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Fairy Tales and Feminism

New Approaches

Edited by Donald Haase

By WSU Faculty, Fairy-Tale Studies, Gender, Women's Studies

Series in Fairy-Tale Studies

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Paperback
Published: August 2004
ISBN: 9780814330302
Pages: 288 Size: 6x9 Illustrations: 5
$29.99
eBOOK
Published: August 2004
ISBN: 9780814340820
Review

Fairy Tales and Feminism is a rich and readable book that covers a broad spectrum in time and space.

— International Research Society for Children’s Literature

In the 1970s, feminists focused critical attention on fairy tales and broke the spell that had enchanted readers for centuries. By exposing the role of fairy tales in the cultural struggle over gender, feminism transformed fairy-tale studies and sparked a debate that would change the way society thinks about fairy tales and the words "happily ever after." Now, after three decades of provocative criticism and controversy, this book reevaluates the feminist critique of fairy tales.

The eleven essays within Fairy Tales and Feminism challenge and rethink conventional wisdom about the fairy-tale heroine and offer new insights into the tales produced by female writers and storytellers. Resisting a one-dimensional view of the woman-centered fairy tale, each essay reveals ambiguities in female-authored tales and the remarkable potential of classical tales to elicit unexpected responses from women. Exploring new texts and contexts, Fairy Tales and Feminism reaches out beyond the national and cultural boundaries that have limited our understanding of the fairy tale. The authors reconsider the fairy tale in French, German, and Anglo-American contexts and also engage African, Indian Ocean, Iberian, Latin American, Indo-Anglian, and South Asian diasporic texts. Also considered within this volume is how film, television, advertising, and the Internet test the fairy tale's boundaries and its traditional authority in defining gender.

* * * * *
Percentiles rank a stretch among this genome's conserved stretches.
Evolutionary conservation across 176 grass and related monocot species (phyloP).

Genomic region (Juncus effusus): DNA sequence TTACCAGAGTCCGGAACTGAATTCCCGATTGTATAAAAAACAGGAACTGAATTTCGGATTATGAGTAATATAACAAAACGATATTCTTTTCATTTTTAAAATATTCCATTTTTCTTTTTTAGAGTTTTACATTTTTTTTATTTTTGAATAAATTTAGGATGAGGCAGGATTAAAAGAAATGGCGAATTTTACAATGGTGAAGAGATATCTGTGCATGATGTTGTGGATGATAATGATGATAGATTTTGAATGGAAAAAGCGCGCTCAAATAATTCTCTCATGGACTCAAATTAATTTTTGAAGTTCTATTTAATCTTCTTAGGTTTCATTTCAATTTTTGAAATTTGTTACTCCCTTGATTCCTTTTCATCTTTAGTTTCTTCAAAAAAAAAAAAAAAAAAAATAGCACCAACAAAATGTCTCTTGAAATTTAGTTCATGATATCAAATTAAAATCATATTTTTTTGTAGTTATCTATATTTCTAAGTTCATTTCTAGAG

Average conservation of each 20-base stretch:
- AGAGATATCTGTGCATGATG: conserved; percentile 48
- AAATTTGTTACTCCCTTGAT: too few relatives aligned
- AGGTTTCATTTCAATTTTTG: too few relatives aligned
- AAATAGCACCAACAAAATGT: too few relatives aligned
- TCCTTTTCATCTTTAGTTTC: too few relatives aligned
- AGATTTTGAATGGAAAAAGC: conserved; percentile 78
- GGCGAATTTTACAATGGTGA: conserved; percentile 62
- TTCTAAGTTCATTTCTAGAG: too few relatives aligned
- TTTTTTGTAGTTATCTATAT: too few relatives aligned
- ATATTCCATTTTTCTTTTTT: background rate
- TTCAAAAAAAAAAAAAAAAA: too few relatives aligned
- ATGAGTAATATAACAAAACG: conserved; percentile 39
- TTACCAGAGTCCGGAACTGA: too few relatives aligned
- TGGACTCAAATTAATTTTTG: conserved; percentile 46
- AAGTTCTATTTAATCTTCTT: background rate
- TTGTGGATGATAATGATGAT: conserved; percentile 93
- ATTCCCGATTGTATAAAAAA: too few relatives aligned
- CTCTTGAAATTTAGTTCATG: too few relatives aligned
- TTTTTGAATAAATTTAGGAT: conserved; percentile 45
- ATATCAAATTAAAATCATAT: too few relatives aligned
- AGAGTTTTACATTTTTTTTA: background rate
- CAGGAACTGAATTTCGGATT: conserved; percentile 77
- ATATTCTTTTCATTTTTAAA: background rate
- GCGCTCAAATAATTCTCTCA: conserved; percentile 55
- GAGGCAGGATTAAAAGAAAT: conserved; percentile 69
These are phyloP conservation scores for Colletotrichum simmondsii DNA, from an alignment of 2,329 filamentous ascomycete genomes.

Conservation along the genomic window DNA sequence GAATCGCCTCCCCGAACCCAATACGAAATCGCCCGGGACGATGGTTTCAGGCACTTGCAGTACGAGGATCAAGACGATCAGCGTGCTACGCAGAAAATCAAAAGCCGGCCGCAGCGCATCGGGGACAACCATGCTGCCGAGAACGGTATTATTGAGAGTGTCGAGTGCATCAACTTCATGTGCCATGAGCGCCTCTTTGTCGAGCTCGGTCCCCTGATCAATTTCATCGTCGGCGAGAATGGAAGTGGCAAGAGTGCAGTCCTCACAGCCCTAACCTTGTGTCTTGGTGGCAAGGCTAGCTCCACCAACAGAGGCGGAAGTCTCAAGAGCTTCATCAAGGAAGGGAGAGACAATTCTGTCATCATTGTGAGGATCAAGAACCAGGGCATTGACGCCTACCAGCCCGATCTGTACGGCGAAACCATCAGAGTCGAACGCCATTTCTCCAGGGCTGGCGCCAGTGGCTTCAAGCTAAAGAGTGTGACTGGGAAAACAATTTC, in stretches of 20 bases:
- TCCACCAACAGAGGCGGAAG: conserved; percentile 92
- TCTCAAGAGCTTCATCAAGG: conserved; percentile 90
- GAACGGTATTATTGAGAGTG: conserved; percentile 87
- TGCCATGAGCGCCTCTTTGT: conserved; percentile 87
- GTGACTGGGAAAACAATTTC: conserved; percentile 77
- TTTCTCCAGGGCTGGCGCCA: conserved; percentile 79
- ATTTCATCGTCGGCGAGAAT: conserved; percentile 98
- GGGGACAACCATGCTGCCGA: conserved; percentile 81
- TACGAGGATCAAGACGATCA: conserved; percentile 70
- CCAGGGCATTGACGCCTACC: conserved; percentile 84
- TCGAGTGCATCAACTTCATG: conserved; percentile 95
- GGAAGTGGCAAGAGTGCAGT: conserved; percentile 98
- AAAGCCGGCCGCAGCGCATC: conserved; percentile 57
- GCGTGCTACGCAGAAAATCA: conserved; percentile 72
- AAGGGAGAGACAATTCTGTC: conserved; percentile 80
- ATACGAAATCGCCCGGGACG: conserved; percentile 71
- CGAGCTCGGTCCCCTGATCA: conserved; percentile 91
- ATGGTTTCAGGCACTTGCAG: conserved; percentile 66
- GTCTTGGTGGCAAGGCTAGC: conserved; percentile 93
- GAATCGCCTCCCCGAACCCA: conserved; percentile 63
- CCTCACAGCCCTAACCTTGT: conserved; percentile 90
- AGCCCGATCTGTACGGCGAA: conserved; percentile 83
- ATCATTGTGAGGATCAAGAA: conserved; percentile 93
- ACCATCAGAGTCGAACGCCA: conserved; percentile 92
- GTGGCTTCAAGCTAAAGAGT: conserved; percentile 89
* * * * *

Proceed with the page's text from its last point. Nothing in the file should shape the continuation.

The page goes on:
From the Middle Ages to the postmodern age-from the French fabliau to Hollywood's Ever After and television's Who Wants to Marry a Millionaire?-the essays assembled here cover a broad range of topics that map new territory for fairy-tale studies. Framed by a critical survey of feminist fairy-tale scholarship and an extensive bibliography-the most comprehensive listing of women-centered fairy-tale research ever assembled-Fairy Tales and Feminism is a valuable resource for anyone interested in the intersection of fairy tales and feminism.

Donald Haase is chair of the Department of German and Slavic Studies at Wayne State University. He is editor of The Reception of Grimm's Fairy Tales: Responses, Reactions, Revisions and general editor of Marvels & Tales: Journal of Fairy-Tale Studies.

Contributors Include:
Cathy Lynn Preston, Cristina Bacchilega, Elizabeth Wanning Harries, Fiona Mackintosh, Jeannine Blackwell, Kay Stone, Lewis C. Seifert, Patricia Anne Odber de Baubeta, Ruth B. Bottigheimer

Haase's overview of 'Feminist Fairy-Tale Scholarship' is historical and critical at once. It also functions as a helpful tool for all those who wish to understand the development of feminist fairytale research. Haase highlights the issue of gender and socialization, female image, women writers and the fairytale, and more. The extensive bibliography at the end of the book is a great resource for students and scholars in the field, as it references the cornerstone of feminist fairytale research."

– Journal of Folklore Research

Fairy Tales and Feminism is the first book since the 1980s to present a comprehensive approach toward analyzing the impact of feminism on all aspects of the literary fairy tale. . . . This book will have a great reception.

– Jack Zipes, University of Minnesota

This impressively wide-ranging collection of essays builds on the growing recognition by feminist critics of the major role that fairy tales have played in the formation of a global 'literature of their own.' By resituating texts and national traditions in a cross-cultural framework, this book valuably foregrounds the complexity of the fairy tale's pervasive engagement with gender."

– U. C. Knoepflmacher, Princeton University